'O Lord listen, forgive, hear, act' America prays
WASHINGTON (BP) -- From 45,000 or more venues including public parks, courthouses, churches, community centers, government buildings and the like, concerted pleas went up to God for America on the 66th annual National Day of Prayer.
Local events are scheduled in every state today in advance of the National Day of Prayer Task Force official service from 7:30–9 p.m. Eastern Time at National Statuary Hall, offered through livestream and Direct TV, said Dion Elmore, the task force's chief communications officer.
Southern Baptist Convention President Steve Gaines called Christians to prayer and offered "A Prayer for America" available in today's Baptist Press.
Gaines, senior pastor of Memphis-area Bellevue Baptist Church in Cordova, Tenn., also scheduled a midday prayer event at his pastorate today.
Anne Graham Lotz will deliver the keynote address in Washington as this year's event chairperson.
"All of us can agree that our nation needs healing, and God promises to do so, but on the condition that we pray humbly, seek His face and turn from our own sin," Graham Lotz said in a recorded invitation on the event's website. "Will America be healed? We won't know until we join together and pray. So please, join me in prayer on behalf of America. Invite others to join us."
Others on the program for the evening event include Ronnie Floyd, SBC immediate past president and senior pastor of Cross Church in northwest Arkansas; event co-sponsors U.S. Sen. James Lankford (R-Okla.) and U.S. Rep. Louie Gohmert (R-Texas); U.S. Senate Chaplain Barry Black; National Hispanic Christian Leadership Conference President Samuel Rodriguez, and vocal artist Wintley Phipps.
Previously held during morning hours, the evening event will potentially draw a larger livestream and Direct TV audience than ever, Elmore told BP.
"I'm anticipating it's going to be much greater than we've ever had in the past," Elmore said. "In the past we've had over 500,000, but that's been during the morning time, 9 a.m.–noon for a three-hour program.
"Being that it's only an hour and a half and it's prime time, it could be double to triple that," he said. "We'll know how many people have watched it livestream, but then the Direct-TV gets out a lot farther through cable."
Local events in the neighborhood of 45,000 are also an educated estimate, Elmore said. While many local events are listed on the task force website through self-registration; many are not.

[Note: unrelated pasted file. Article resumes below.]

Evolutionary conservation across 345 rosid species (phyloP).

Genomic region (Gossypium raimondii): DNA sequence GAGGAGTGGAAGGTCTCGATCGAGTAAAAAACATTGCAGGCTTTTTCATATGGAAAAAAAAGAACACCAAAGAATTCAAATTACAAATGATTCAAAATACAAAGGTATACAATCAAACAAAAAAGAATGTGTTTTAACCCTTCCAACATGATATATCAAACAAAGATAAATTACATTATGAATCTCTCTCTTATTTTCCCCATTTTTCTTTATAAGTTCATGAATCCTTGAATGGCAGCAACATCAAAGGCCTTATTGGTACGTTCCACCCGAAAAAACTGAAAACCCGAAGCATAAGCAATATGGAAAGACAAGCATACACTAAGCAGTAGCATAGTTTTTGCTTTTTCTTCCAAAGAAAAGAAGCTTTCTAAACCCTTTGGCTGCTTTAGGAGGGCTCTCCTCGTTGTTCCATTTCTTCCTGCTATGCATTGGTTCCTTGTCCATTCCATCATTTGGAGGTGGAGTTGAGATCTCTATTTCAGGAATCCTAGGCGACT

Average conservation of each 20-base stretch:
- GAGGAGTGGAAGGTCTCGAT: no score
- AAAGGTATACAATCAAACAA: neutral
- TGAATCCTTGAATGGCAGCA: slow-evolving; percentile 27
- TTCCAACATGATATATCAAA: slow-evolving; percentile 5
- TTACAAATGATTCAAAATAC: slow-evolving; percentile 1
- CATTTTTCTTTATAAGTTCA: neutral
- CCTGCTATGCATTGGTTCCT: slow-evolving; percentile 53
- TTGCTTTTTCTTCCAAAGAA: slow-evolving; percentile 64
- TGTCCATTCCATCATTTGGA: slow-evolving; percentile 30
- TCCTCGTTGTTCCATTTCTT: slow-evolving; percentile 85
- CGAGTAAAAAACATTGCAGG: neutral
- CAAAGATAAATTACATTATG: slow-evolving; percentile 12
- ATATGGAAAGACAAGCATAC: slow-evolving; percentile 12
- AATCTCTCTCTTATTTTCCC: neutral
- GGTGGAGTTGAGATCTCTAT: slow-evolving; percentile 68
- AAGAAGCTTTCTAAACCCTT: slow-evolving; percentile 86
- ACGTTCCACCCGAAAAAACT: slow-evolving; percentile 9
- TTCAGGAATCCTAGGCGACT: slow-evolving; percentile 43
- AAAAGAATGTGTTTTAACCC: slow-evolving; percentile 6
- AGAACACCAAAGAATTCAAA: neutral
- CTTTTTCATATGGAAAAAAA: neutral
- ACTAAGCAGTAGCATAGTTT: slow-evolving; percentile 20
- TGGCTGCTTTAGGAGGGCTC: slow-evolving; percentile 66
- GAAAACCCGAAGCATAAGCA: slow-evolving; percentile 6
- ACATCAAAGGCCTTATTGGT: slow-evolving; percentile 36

"We have a lot of churches and a lot of volunteers out there that never put their events on the website," Elmore said. "We estimate between 45,000 and 50,000 events across the nation, and that's everything from church auditoriums to city halls to state capitols.
"One of the things we have is over every state capitol we have this group called Prayer Flight," Elmore said, "and they literally bring prayer warriors and they fly over state capitols and pray, for every single one in the nation. Then we've got thousands and thousands who just join together with their friends at work, or at home, or in the Public Square, and come together to pray."
The task force hopes the event will achieve unity, Elmore said, causing people to use their religious liberty and "stand in the gap" for America and cry out to God for His namesake.
"What we hope to achieve is unified public prayer for America, that we would have the ability to unify and bring people together like no other day," Elmore said. "It's the only prayer day that exists, that we're aware, that's attached to a public law."
Congress established the national event by a joint resolution in 1952 under President Harry S. Truman, amending the resolution in 1988 under President Ronald Reagan to set the annual event on the first Thursday in May. Every annual observance is accompanied by an official proclamation by the sitting president, this year President Donald Trump.
"By doing that, he rallies our nation," Elmore said. "So we are rising up Believers in the God of the Bible, and we're going to pray for our nation."
Religious freedom is not common, Elmore said.
"We have the freedom in our nation to gather, to assemble and to pray publicly. Most nations in the world that are under persecutions wish they had that freedom. We have religious liberty."